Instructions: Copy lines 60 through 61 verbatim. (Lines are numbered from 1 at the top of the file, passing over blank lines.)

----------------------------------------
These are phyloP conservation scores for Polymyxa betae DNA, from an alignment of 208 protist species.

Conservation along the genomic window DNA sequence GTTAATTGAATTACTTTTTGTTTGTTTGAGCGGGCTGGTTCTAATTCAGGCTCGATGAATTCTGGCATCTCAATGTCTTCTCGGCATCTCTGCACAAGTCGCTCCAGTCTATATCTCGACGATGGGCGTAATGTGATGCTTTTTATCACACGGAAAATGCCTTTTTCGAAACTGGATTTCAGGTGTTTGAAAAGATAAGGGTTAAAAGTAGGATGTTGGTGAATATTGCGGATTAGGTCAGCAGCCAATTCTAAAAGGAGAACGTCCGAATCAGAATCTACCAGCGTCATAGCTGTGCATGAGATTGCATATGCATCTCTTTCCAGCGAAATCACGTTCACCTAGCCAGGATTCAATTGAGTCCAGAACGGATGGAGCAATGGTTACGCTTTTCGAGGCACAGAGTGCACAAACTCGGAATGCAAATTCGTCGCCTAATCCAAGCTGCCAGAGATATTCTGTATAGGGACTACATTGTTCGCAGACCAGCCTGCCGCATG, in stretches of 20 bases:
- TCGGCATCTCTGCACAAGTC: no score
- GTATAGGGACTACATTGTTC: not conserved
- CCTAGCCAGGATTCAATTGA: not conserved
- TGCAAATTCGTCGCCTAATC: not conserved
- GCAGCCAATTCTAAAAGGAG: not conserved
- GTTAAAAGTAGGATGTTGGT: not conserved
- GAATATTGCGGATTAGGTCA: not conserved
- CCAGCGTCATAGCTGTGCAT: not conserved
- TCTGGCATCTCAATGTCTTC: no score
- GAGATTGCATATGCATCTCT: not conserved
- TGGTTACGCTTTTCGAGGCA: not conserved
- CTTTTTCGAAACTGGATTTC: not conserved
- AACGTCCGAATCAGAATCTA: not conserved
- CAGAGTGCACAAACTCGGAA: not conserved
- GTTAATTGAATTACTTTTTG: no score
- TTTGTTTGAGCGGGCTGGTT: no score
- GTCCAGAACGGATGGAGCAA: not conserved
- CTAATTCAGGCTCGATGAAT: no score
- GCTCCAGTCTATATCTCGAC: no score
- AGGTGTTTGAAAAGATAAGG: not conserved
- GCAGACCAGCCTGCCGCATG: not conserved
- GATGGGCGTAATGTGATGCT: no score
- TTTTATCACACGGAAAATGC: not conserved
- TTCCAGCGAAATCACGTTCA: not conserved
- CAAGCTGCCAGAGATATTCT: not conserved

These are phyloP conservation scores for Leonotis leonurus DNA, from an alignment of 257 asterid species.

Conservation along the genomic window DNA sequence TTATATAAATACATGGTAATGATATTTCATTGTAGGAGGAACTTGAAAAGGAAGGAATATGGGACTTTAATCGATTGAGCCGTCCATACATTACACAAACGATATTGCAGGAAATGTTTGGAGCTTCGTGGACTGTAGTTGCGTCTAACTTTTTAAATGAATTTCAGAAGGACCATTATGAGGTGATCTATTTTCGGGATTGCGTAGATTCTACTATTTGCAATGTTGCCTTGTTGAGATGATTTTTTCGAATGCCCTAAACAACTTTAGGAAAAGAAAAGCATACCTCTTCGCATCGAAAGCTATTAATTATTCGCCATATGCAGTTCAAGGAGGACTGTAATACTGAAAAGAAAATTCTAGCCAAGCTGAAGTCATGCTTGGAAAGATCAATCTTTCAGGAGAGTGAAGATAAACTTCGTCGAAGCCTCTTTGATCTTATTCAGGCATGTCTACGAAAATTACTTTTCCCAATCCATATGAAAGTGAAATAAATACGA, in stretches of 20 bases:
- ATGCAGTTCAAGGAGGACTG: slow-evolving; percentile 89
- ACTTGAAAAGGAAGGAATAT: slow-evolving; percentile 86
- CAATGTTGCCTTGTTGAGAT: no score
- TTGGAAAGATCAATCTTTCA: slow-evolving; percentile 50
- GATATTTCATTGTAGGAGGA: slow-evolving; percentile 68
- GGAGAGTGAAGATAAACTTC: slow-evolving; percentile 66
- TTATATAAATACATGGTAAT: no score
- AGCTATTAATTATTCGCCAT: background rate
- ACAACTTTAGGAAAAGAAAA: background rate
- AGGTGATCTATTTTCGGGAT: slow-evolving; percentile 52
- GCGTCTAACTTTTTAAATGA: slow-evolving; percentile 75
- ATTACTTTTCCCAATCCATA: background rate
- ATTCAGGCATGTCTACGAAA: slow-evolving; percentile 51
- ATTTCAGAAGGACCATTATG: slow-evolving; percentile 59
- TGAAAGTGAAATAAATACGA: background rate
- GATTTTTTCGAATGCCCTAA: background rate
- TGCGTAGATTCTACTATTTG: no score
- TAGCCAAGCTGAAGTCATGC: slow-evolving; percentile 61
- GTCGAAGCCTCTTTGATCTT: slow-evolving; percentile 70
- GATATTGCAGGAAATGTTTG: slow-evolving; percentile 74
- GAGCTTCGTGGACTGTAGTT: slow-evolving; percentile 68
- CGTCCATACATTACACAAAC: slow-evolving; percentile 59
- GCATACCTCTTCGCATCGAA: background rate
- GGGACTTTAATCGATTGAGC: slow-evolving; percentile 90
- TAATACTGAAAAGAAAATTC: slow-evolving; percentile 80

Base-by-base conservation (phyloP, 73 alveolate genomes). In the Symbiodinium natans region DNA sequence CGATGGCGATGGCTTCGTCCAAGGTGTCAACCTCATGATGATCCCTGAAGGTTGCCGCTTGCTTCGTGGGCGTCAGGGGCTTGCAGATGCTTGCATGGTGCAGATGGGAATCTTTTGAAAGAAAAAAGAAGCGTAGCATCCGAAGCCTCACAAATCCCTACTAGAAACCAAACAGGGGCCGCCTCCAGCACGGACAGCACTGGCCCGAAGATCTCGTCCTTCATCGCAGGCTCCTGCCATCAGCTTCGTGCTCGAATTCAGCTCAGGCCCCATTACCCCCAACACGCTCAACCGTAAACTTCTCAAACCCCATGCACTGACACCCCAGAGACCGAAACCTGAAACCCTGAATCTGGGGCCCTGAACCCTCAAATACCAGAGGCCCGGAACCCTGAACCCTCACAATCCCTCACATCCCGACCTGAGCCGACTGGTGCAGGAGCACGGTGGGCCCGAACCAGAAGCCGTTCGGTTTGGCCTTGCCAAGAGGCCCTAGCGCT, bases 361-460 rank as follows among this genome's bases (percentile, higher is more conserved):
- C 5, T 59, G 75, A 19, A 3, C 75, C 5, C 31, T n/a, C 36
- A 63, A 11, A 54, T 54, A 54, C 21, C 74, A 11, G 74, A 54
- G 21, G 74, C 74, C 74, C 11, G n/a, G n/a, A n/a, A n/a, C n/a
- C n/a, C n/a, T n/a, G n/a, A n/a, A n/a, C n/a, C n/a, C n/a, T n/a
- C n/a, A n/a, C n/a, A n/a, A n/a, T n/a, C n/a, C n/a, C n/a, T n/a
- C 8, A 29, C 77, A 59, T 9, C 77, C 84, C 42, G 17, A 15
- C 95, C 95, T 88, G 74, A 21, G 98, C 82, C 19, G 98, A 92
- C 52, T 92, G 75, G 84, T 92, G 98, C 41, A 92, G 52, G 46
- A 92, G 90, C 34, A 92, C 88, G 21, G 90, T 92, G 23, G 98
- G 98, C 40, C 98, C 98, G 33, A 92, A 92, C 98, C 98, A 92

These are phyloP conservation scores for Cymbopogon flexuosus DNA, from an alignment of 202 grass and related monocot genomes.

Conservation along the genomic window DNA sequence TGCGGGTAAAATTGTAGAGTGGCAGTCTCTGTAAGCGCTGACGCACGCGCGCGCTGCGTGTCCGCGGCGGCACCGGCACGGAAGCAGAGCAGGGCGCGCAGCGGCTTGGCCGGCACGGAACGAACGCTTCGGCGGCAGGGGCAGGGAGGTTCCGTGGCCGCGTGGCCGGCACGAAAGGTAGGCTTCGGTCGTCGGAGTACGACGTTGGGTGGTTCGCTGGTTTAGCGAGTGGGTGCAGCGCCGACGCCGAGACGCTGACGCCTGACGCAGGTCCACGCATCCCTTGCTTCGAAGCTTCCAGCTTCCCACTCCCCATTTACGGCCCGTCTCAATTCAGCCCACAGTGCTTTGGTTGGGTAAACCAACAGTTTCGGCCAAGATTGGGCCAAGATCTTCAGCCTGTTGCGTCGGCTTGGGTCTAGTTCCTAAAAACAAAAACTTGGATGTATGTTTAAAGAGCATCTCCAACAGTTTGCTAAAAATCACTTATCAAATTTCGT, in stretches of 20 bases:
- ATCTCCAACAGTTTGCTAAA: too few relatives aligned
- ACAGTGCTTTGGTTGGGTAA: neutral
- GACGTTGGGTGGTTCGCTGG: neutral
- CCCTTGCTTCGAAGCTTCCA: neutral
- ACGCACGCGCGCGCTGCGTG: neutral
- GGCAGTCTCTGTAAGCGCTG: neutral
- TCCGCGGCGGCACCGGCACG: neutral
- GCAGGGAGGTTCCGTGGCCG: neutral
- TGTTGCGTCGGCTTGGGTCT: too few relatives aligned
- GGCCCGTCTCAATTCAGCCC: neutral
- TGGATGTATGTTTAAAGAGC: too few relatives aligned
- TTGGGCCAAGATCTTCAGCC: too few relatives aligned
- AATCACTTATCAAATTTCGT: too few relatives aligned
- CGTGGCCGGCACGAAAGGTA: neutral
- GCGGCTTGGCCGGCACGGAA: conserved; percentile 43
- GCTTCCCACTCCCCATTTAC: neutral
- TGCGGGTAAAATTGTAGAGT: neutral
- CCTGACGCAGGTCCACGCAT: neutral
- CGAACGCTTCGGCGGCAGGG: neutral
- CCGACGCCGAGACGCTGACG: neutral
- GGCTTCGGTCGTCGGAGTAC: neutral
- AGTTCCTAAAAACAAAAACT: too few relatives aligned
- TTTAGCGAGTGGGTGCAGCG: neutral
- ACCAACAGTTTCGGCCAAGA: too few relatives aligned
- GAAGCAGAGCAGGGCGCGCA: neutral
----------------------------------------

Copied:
- C n/a, A n/a, C n/a, A n/a, A n/a, T n/a, C n/a, C n/a, C n/a, T n/a
- C 8, A 29, C 77, A 59, T 9, C 77, C 84, C 42, G 17, A 15